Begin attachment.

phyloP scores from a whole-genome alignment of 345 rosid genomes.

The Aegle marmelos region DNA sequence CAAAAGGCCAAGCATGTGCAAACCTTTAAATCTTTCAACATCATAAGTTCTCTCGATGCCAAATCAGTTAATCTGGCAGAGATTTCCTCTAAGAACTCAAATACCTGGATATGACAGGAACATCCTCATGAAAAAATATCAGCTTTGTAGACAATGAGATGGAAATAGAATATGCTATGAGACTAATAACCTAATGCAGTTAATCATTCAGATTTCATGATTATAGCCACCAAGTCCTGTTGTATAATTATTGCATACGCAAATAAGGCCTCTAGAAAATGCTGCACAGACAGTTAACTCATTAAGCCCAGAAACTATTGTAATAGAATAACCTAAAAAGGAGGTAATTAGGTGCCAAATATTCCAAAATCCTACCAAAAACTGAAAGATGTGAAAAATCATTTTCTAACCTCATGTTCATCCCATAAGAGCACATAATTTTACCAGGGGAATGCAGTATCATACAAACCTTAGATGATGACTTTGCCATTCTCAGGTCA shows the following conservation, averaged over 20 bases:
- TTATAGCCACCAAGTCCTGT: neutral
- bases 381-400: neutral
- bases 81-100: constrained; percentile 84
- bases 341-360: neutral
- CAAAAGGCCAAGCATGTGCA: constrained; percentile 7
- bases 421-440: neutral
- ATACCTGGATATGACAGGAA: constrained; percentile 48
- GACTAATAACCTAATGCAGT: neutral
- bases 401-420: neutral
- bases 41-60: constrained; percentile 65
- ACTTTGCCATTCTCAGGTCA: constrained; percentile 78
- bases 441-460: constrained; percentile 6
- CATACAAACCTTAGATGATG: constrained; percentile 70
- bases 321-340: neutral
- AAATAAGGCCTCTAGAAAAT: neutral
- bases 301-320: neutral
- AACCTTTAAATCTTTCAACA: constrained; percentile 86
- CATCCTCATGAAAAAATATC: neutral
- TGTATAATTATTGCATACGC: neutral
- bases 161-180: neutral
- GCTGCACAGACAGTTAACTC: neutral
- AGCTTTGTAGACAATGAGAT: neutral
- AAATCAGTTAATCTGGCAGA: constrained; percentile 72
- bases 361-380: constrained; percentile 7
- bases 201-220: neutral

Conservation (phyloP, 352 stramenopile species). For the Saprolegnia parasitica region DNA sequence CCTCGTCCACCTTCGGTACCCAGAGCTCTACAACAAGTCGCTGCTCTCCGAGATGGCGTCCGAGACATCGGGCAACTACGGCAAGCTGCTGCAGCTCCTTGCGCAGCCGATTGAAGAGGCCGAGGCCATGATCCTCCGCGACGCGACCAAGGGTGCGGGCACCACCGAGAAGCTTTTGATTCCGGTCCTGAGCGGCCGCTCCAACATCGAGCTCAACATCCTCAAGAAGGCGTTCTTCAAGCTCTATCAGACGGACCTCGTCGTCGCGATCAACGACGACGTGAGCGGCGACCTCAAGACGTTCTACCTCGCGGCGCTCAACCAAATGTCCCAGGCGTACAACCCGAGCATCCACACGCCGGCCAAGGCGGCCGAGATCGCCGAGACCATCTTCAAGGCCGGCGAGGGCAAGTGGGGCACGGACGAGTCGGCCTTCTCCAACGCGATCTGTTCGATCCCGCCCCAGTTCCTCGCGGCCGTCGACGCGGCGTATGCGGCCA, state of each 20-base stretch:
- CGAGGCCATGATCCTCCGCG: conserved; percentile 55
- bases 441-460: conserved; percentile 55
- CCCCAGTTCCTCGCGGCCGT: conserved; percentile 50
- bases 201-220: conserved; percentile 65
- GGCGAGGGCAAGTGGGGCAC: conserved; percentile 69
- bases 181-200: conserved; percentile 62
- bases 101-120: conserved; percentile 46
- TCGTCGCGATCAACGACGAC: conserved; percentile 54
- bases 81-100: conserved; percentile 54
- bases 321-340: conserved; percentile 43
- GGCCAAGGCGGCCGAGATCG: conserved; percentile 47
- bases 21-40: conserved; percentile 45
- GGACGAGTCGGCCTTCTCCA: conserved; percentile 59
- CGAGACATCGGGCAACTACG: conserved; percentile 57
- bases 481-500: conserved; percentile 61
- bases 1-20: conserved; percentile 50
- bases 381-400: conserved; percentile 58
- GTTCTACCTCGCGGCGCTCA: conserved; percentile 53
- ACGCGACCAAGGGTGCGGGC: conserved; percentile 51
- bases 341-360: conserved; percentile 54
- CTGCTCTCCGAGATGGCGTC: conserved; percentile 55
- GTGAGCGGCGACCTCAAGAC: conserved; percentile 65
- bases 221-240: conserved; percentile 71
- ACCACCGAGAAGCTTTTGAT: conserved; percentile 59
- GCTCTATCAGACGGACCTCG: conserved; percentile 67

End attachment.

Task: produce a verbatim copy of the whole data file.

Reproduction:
phyloP scores from a whole-genome alignment of 345 rosid genomes.

The Aegle marmelos region DNA sequence CAAAAGGCCAAGCATGTGCAAACCTTTAAATCTTTCAACATCATAAGTTCTCTCGATGCCAAATCAGTTAATCTGGCAGAGATTTCCTCTAAGAACTCAAATACCTGGATATGACAGGAACATCCTCATGAAAAAATATCAGCTTTGTAGACAATGAGATGGAAATAGAATATGCTATGAGACTAATAACCTAATGCAGTTAATCATTCAGATTTCATGATTATAGCCACCAAGTCCTGTTGTATAATTATTGCATACGCAAATAAGGCCTCTAGAAAATGCTGCACAGACAGTTAACTCATTAAGCCCAGAAACTATTGTAATAGAATAACCTAAAAAGGAGGTAATTAGGTGCCAAATATTCCAAAATCCTACCAAAAACTGAAAGATGTGAAAAATCATTTTCTAACCTCATGTTCATCCCATAAGAGCACATAATTTTACCAGGGGAATGCAGTATCATACAAACCTTAGATGATGACTTTGCCATTCTCAGGTCA shows the following conservation, averaged over 20 bases:
- TTATAGCCACCAAGTCCTGT: neutral
- bases 381-400: neutral
- bases 81-100: constrained; percentile 84
- bases 341-360: neutral
- CAAAAGGCCAAGCATGTGCA: constrained; percentile 7
- bases 421-440: neutral
- ATACCTGGATATGACAGGAA: constrained; percentile 48
- GACTAATAACCTAATGCAGT: neutral
- bases 401-420: neutral
- bases 41-60: constrained; percentile 65
- ACTTTGCCATTCTCAGGTCA: constrained; percentile 78
- bases 441-460: constrained; percentile 6
- CATACAAACCTTAGATGATG: constrained; percentile 70
- bases 321-340: neutral
- AAATAAGGCCTCTAGAAAAT: neutral
- bases 301-320: neutral
- AACCTTTAAATCTTTCAACA: constrained; percentile 86
- CATCCTCATGAAAAAATATC: neutral
- TGTATAATTATTGCATACGC: neutral
- bases 161-180: neutral
- GCTGCACAGACAGTTAACTC: neutral
- AGCTTTGTAGACAATGAGAT: neutral
- AAATCAGTTAATCTGGCAGA: constrained; percentile 72
- bases 361-380: constrained; percentile 7
- bases 201-220: neutral

Conservation (phyloP, 352 stramenopile species). For the Saprolegnia parasitica region DNA sequence CCTCGTCCACCTTCGGTACCCAGAGCTCTACAACAAGTCGCTGCTCTCCGAGATGGCGTCCGAGACATCGGGCAACTACGGCAAGCTGCTGCAGCTCCTTGCGCAGCCGATTGAAGAGGCCGAGGCCATGATCCTCCGCGACGCGACCAAGGGTGCGGGCACCACCGAGAAGCTTTTGATTCCGGTCCTGAGCGGCCGCTCCAACATCGAGCTCAACATCCTCAAGAAGGCGTTCTTCAAGCTCTATCAGACGGACCTCGTCGTCGCGATCAACGACGACGTGAGCGGCGACCTCAAGACGTTCTACCTCGCGGCGCTCAACCAAATGTCCCAGGCGTACAACCCGAGCATCCACACGCCGGCCAAGGCGGCCGAGATCGCCGAGACCATCTTCAAGGCCGGCGAGGGCAAGTGGGGCACGGACGAGTCGGCCTTCTCCAACGCGATCTGTTCGATCCCGCCCCAGTTCCTCGCGGCCGTCGACGCGGCGTATGCGGCCA, state of each 20-base stretch:
- CGAGGCCATGATCCTCCGCG: conserved; percentile 55
- bases 441-460: conserved; percentile 55
- CCCCAGTTCCTCGCGGCCGT: conserved; percentile 50
- bases 201-220: conserved; percentile 65
- GGCGAGGGCAAGTGGGGCAC: conserved; percentile 69
- bases 181-200: conserved; percentile 62
- bases 101-120: conserved; percentile 46
- TCGTCGCGATCAACGACGAC: conserved; percentile 54
- bases 81-100: conserved; percentile 54
- bases 321-340: conserved; percentile 43
- GGCCAAGGCGGCCGAGATCG: conserved; percentile 47
- bases 21-40: conserved; percentile 45
- GGACGAGTCGGCCTTCTCCA: conserved; percentile 59
- CGAGACATCGGGCAACTACG: conserved; percentile 57
- bases 481-500: conserved; percentile 61
- bases 1-20: conserved; percentile 50
- bases 381-400: conserved; percentile 58
- GTTCTACCTCGCGGCGCTCA: conserved; percentile 53
- ACGCGACCAAGGGTGCGGGC: conserved; percentile 51
- bases 341-360: conserved; percentile 54
- CTGCTCTCCGAGATGGCGTC: conserved; percentile 55
- GTGAGCGGCGACCTCAAGAC: conserved; percentile 65
- bases 221-240: conserved; percentile 71
- ACCACCGAGAAGCTTTTGAT: conserved; percentile 59
- GCTCTATCAGACGGACCTCG: conserved; percentile 67